Federal Judge Kristine Baker has issued a preliminary injunction to stop Arkansas from cutting off Medicaid reimbursement to Planned Parenthood for Jane Doe plaintiffs in a lawsuit challenging Gov. Asa Hutchinson’s directive that the support be stopped.

I’m seeking comments, first on whether this leaves the door open to state denial of Medicaid benefits to those who are not plaintiffs in the suit.

Mike Falkstrom, general counsel for Planned Parenthood, acknowledged that the order was narrowly applied, but he said: “However, it is still a victory, particularly because there may be procedural ways to correct that and get the court to issue more broadly.”

But Gov. Hutchinson sees it differently. His statement:


The Court’s ruling is limited to three individuals. The decision allows the state to prohibit Medicaid funding to Planned Parenthood in all other circumstances. It is my intent to direct DHS to prohibit funding to Planned Parenthood consistent with the Court’s ruling

Said Suzanna de Baca,CEO of Planned Parenthood of the Heartland: 

Governor Hutchinson’s order to cancel Planned Parenthood’s Medicaid contract is illegal and it does not reflect the values of Arkansans who care about women’s health. Our doors are open, we are here for our patients, and we will continue to do everything we can to uphold our patients’ right to safe, quality, compassionate care at Planned Parenthood.

Comments are expected from Attorney General Leslie Rutledge, but nothing so far. Planned Parenthood elaborated:


The ruling extends the previously issued temporary restraining order and will remain in place while the case proceeds.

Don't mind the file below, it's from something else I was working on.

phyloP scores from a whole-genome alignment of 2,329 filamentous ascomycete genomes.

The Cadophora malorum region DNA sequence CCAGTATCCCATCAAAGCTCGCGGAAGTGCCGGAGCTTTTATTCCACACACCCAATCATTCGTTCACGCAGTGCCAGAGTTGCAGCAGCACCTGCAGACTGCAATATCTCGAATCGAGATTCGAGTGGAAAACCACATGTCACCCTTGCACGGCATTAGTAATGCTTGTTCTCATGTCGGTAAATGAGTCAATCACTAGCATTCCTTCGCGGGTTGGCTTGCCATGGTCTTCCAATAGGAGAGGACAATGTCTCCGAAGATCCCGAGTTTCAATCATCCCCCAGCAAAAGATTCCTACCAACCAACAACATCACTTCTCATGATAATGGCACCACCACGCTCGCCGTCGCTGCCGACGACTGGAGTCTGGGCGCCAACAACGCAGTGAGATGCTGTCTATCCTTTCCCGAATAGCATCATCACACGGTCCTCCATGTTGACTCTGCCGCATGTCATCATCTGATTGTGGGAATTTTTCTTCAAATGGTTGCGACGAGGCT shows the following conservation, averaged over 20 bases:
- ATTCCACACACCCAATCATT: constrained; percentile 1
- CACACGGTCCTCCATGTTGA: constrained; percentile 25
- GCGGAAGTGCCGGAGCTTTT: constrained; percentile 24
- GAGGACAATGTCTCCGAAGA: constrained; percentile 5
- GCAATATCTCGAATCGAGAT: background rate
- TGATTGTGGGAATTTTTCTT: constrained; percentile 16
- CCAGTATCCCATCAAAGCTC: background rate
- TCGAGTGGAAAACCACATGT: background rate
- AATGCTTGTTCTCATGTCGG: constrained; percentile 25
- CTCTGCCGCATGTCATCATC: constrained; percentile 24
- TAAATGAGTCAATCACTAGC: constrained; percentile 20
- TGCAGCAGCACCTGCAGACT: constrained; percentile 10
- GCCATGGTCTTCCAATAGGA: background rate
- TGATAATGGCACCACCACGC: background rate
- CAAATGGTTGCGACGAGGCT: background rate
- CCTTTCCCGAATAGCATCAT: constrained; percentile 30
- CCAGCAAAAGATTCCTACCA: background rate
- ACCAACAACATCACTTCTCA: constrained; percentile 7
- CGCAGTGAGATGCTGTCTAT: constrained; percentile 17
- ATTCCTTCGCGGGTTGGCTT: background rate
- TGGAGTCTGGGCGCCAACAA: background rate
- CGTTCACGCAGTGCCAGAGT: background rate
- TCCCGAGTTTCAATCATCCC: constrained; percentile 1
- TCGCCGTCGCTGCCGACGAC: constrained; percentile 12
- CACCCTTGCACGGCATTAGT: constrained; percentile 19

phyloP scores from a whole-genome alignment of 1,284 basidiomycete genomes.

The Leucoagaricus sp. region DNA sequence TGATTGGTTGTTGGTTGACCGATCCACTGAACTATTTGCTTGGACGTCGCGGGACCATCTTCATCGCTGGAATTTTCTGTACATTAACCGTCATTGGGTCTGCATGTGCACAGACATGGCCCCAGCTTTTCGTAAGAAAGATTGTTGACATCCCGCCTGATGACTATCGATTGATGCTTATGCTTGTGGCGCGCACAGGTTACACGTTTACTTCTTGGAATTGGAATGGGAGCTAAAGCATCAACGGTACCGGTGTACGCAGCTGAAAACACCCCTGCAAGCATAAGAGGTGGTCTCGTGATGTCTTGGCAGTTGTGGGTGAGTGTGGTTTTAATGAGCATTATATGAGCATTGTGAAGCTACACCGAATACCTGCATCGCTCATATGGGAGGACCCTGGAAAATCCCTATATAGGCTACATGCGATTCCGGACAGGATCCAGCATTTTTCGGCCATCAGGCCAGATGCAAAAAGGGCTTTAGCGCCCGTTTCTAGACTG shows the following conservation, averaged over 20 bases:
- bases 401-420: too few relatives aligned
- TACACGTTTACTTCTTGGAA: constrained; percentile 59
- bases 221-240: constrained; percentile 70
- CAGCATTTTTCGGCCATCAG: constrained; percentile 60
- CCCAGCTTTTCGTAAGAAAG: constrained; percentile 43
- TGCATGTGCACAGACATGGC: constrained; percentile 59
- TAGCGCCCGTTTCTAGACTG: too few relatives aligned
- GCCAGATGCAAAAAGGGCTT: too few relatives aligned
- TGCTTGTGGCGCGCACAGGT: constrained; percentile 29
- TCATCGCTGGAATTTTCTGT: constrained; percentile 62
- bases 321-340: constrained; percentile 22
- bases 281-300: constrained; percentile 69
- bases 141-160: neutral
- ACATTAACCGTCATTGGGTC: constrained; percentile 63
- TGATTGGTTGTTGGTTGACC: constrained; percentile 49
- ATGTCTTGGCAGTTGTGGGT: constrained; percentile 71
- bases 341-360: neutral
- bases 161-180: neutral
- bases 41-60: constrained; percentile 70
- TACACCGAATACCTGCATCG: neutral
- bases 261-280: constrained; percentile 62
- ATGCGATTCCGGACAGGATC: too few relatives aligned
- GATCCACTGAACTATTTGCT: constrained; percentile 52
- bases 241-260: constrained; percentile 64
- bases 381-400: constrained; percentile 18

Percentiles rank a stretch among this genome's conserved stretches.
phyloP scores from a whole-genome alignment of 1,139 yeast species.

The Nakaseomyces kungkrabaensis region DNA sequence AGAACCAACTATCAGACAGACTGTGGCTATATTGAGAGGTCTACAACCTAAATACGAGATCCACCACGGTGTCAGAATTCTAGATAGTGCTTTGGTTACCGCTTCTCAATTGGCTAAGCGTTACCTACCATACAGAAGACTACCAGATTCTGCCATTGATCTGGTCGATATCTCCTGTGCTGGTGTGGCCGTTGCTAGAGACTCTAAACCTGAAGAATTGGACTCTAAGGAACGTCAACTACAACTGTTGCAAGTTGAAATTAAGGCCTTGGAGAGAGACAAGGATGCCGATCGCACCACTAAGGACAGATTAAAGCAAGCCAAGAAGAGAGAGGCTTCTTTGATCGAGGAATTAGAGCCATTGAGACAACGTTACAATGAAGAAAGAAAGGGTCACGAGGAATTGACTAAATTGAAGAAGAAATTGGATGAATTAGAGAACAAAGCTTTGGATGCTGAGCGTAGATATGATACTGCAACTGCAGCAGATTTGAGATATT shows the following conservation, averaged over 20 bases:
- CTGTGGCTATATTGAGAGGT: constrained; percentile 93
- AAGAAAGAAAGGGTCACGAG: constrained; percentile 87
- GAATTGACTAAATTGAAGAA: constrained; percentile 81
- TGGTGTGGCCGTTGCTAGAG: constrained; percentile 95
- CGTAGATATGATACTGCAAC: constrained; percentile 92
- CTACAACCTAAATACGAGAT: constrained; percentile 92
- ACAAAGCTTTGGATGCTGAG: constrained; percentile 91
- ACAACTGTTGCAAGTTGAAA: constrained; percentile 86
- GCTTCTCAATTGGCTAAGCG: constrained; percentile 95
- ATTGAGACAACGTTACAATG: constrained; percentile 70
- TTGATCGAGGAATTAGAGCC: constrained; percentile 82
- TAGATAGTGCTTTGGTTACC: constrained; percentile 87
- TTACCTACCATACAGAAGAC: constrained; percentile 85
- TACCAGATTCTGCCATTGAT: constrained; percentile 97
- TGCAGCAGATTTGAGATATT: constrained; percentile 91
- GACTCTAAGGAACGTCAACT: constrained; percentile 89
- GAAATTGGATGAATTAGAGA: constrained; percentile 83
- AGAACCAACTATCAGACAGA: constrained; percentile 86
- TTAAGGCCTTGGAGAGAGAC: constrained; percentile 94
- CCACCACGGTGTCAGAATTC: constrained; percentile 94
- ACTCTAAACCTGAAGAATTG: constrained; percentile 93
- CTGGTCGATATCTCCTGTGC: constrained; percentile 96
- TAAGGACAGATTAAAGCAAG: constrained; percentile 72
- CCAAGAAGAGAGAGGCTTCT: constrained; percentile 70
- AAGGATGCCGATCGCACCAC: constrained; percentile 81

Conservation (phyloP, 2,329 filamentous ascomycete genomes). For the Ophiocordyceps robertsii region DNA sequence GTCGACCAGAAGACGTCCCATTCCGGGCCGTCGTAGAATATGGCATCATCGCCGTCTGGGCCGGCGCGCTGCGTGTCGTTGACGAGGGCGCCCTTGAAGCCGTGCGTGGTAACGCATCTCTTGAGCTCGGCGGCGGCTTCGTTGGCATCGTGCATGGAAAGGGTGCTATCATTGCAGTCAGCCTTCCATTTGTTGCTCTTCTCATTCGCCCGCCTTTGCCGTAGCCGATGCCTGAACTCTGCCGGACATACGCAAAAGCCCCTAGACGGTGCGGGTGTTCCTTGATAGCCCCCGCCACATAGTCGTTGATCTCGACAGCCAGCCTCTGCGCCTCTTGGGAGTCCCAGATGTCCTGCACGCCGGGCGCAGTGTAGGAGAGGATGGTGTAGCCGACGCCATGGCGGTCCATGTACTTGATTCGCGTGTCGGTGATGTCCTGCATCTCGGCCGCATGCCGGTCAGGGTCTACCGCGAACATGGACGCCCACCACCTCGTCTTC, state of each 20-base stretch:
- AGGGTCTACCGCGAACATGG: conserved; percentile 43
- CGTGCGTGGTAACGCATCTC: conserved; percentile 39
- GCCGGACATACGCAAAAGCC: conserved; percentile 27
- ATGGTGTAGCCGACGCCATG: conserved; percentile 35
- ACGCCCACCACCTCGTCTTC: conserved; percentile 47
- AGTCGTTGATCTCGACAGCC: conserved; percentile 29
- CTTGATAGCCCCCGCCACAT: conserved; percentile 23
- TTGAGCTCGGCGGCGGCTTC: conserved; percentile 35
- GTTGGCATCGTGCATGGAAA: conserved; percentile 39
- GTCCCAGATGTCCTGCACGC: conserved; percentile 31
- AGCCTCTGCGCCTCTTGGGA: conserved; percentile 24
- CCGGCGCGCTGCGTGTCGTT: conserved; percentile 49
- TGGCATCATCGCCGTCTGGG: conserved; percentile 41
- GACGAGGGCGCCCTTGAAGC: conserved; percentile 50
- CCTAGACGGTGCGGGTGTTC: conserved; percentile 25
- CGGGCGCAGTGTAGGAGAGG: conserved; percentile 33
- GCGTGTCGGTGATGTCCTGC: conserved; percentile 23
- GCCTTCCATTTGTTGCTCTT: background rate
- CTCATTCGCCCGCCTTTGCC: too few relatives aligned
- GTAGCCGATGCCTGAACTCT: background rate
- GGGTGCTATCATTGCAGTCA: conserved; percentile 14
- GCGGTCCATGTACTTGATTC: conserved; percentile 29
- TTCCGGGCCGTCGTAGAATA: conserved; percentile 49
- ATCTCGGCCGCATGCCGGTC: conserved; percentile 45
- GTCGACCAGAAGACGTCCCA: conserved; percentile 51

In her decision, the judge agreed that Planned Parenthood is a qualified Medicaid provider and that we are still a part of the Medicaid program while this lawsuit continues. Planned Parenthood is confident in the merits of our case and we are evaluating options for going back to the court quickly and seeking expansion of the preliminary injunction to protect access to care for all of our Medicaid patients. Planned Parenthood’s doors remain open and we will continue to work with individual patients to help them meet their health care needs, regardless of their ability to pay.

Earlier this week, a federal district judge in Utah ruled to protect Planned Parenthood patients’ access to health care and education. To date, two federal Courts of Appeals, the Seventh and Ninth Circuits, have struck down similar requirements, blocking laws enacted in Indiana and Arizona, and the Supreme Court declined to review both of those rulings. Planned Parenthood continues to fight in court on behalf of its patients in Alabama and Louisiana against similar measures.

UPDATE: Statement from Rutledge:

While I respectfully disagree with much in the Court’s order, I am pleased that the injunction the Court issued only applies narrowly to the three individual plaintiffs in the case. The Court was correct in its decision to reject Planned Parenthood’s broader request for an injunction covering all Planned Parenthood Medicaid patients.

”The injunction stays in place until a final hearing, but clearly more action should occur immediately because of the state’s threat to cut off other men and women from their preferred medical provider.

Hutchinson ordered Medicaid reimbursements ended — they provided about $50,000 to Planned Parenthood — last year because of controversy about dishonestly obtained and dishonestly edited anti-abortion videos that made unproven allegations about sales of fetal tissue by a couple of Planned Parenthood affiliates in other states, not Arkansas. Hutchinson said those allegations were sufficient to show Planned Parenthood of the Heartland, a separate organization, wasn’t ethically qualified to do business in Arkansas. It doesn’t represent Arkansas “values,” he said.

Planned Parenthood provides, among others, contraception to some 1,000 men and women and year, most of whom qualify for Medicaid as low-income.

If you’ve time, read the findings of fact. They detail the varied medical services the Jane Doe plaintiffs receive at the Planned Parenthood clinics in Little Rock and Fayetteville and the state’s own admission that similar services are not readily available across the spectrum at community health centers.